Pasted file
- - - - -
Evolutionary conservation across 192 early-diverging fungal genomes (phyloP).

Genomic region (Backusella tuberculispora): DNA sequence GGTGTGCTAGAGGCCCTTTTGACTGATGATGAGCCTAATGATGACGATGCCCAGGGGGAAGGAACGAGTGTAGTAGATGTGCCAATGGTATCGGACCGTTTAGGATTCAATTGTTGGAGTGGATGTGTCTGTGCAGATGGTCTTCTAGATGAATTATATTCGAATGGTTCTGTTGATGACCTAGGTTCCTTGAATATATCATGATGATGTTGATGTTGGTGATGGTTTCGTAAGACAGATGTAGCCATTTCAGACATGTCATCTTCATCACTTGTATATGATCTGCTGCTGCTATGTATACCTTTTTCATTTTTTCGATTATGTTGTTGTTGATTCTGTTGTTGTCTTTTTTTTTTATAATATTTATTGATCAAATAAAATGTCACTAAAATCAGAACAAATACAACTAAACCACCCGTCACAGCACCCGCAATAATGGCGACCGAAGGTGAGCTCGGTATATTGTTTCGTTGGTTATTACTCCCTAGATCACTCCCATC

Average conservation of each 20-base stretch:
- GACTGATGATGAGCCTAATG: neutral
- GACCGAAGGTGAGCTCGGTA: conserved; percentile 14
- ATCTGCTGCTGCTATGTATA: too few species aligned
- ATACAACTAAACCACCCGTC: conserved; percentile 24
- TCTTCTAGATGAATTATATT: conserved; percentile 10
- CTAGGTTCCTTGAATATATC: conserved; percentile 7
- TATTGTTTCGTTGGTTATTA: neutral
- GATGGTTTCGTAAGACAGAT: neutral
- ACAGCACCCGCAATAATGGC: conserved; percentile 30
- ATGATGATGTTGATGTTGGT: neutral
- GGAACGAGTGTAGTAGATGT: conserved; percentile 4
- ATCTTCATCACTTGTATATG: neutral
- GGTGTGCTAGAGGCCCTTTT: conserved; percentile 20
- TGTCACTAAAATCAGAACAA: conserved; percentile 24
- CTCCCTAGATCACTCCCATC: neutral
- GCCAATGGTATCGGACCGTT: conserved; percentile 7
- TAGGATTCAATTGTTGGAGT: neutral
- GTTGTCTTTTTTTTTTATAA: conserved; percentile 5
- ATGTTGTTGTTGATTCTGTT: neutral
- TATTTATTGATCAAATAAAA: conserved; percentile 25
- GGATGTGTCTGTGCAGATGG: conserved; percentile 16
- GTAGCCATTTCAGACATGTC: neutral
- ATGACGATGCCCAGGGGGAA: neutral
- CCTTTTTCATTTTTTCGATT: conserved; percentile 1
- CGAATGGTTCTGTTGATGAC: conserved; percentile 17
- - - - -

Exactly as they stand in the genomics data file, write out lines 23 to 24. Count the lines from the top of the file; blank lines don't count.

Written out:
- TATTTATTGATCAAATAAAA: conserved; percentile 25
- GGATGTGTCTGTGCAGATGG: conserved; percentile 16